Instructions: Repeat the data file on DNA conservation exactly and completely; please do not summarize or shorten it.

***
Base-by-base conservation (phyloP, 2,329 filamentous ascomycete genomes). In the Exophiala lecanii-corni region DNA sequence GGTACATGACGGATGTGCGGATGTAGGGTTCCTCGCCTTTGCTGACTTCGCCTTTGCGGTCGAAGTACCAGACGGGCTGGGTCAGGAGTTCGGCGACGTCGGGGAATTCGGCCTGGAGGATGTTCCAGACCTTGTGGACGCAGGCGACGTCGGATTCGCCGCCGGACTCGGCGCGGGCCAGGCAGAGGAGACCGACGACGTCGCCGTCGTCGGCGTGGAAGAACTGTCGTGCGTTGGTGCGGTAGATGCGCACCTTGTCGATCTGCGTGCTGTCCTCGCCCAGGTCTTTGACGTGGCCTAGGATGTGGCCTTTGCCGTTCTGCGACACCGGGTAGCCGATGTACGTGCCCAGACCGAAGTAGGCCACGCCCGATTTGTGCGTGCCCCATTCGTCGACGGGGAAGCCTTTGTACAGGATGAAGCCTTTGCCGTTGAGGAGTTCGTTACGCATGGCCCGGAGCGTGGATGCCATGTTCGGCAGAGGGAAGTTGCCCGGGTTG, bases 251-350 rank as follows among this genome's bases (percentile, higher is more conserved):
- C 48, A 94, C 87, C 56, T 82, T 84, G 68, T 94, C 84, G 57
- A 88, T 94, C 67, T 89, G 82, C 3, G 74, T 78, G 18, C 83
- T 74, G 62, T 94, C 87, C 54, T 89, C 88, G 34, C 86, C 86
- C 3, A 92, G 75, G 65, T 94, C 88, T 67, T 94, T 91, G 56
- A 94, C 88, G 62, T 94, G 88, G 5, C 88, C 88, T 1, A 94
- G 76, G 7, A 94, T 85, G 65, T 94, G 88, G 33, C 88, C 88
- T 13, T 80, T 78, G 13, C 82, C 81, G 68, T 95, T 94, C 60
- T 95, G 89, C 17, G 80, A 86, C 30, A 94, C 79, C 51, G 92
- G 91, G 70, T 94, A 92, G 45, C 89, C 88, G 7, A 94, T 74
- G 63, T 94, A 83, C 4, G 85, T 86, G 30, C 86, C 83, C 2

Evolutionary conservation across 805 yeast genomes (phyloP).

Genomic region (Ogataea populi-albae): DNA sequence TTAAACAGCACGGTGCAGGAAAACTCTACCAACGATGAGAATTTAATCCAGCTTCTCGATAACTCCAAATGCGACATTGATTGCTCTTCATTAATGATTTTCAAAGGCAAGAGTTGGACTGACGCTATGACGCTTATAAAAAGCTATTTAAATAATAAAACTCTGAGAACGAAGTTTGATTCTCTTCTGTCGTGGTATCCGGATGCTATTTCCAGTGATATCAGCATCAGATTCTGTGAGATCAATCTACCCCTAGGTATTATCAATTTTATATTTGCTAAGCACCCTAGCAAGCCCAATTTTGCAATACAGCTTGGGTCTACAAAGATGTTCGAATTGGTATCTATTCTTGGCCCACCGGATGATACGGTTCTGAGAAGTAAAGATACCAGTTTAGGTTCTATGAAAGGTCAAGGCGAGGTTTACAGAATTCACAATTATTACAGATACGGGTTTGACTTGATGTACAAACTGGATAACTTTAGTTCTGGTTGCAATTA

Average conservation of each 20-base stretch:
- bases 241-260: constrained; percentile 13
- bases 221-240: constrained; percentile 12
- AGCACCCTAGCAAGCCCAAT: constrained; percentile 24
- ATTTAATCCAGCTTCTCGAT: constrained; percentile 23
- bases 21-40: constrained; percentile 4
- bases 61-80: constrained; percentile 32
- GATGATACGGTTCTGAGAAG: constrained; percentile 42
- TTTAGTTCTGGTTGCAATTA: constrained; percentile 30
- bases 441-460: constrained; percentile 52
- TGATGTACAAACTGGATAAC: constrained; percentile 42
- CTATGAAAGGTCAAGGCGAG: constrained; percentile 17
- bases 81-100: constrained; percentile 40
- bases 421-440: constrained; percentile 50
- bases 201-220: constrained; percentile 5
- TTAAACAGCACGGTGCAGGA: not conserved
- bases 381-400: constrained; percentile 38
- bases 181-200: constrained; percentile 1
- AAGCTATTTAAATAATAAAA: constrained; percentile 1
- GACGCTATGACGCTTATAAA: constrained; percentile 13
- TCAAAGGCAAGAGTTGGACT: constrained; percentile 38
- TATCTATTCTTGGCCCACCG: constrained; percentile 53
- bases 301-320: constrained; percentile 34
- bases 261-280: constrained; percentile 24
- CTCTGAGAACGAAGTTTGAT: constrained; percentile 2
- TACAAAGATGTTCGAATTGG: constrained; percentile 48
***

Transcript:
Base-by-base conservation (phyloP, 2,329 filamentous ascomycete genomes). In the Exophiala lecanii-corni region DNA sequence GGTACATGACGGATGTGCGGATGTAGGGTTCCTCGCCTTTGCTGACTTCGCCTTTGCGGTCGAAGTACCAGACGGGCTGGGTCAGGAGTTCGGCGACGTCGGGGAATTCGGCCTGGAGGATGTTCCAGACCTTGTGGACGCAGGCGACGTCGGATTCGCCGCCGGACTCGGCGCGGGCCAGGCAGAGGAGACCGACGACGTCGCCGTCGTCGGCGTGGAAGAACTGTCGTGCGTTGGTGCGGTAGATGCGCACCTTGTCGATCTGCGTGCTGTCCTCGCCCAGGTCTTTGACGTGGCCTAGGATGTGGCCTTTGCCGTTCTGCGACACCGGGTAGCCGATGTACGTGCCCAGACCGAAGTAGGCCACGCCCGATTTGTGCGTGCCCCATTCGTCGACGGGGAAGCCTTTGTACAGGATGAAGCCTTTGCCGTTGAGGAGTTCGTTACGCATGGCCCGGAGCGTGGATGCCATGTTCGGCAGAGGGAAGTTGCCCGGGTTG, bases 251-350 rank as follows among this genome's bases (percentile, higher is more conserved):
- C 48, A 94, C 87, C 56, T 82, T 84, G 68, T 94, C 84, G 57
- A 88, T 94, C 67, T 89, G 82, C 3, G 74, T 78, G 18, C 83
- T 74, G 62, T 94, C 87, C 54, T 89, C 88, G 34, C 86, C 86
- C 3, A 92, G 75, G 65, T 94, C 88, T 67, T 94, T 91, G 56
- A 94, C 88, G 62, T 94, G 88, G 5, C 88, C 88, T 1, A 94
- G 76, G 7, A 94, T 85, G 65, T 94, G 88, G 33, C 88, C 88
- T 13, T 80, T 78, G 13, C 82, C 81, G 68, T 95, T 94, C 60
- T 95, G 89, C 17, G 80, A 86, C 30, A 94, C 79, C 51, G 92
- G 91, G 70, T 94, A 92, G 45, C 89, C 88, G 7, A 94, T 74
- G 63, T 94, A 83, C 4, G 85, T 86, G 30, C 86, C 83, C 2

Evolutionary conservation across 805 yeast genomes (phyloP).

Genomic region (Ogataea populi-albae): DNA sequence TTAAACAGCACGGTGCAGGAAAACTCTACCAACGATGAGAATTTAATCCAGCTTCTCGATAACTCCAAATGCGACATTGATTGCTCTTCATTAATGATTTTCAAAGGCAAGAGTTGGACTGACGCTATGACGCTTATAAAAAGCTATTTAAATAATAAAACTCTGAGAACGAAGTTTGATTCTCTTCTGTCGTGGTATCCGGATGCTATTTCCAGTGATATCAGCATCAGATTCTGTGAGATCAATCTACCCCTAGGTATTATCAATTTTATATTTGCTAAGCACCCTAGCAAGCCCAATTTTGCAATACAGCTTGGGTCTACAAAGATGTTCGAATTGGTATCTATTCTTGGCCCACCGGATGATACGGTTCTGAGAAGTAAAGATACCAGTTTAGGTTCTATGAAAGGTCAAGGCGAGGTTTACAGAATTCACAATTATTACAGATACGGGTTTGACTTGATGTACAAACTGGATAACTTTAGTTCTGGTTGCAATTA

Average conservation of each 20-base stretch:
- bases 241-260: constrained; percentile 13
- bases 221-240: constrained; percentile 12
- AGCACCCTAGCAAGCCCAAT: constrained; percentile 24
- ATTTAATCCAGCTTCTCGAT: constrained; percentile 23
- bases 21-40: constrained; percentile 4
- bases 61-80: constrained; percentile 32
- GATGATACGGTTCTGAGAAG: constrained; percentile 42
- TTTAGTTCTGGTTGCAATTA: constrained; percentile 30
- bases 441-460: constrained; percentile 52
- TGATGTACAAACTGGATAAC: constrained; percentile 42
- CTATGAAAGGTCAAGGCGAG: constrained; percentile 17
- bases 81-100: constrained; percentile 40
- bases 421-440: constrained; percentile 50
- bases 201-220: constrained; percentile 5
- TTAAACAGCACGGTGCAGGA: not conserved
- bases 381-400: constrained; percentile 38
- bases 181-200: constrained; percentile 1
- AAGCTATTTAAATAATAAAA: constrained; percentile 1
- GACGCTATGACGCTTATAAA: constrained; percentile 13
- TCAAAGGCAAGAGTTGGACT: constrained; percentile 38
- TATCTATTCTTGGCCCACCG: constrained; percentile 53
- bases 301-320: constrained; percentile 34
- bases 261-280: constrained; percentile 24
- CTCTGAGAACGAAGTTTGAT: constrained; percentile 2
- TACAAAGATGTTCGAATTGG: constrained; percentile 48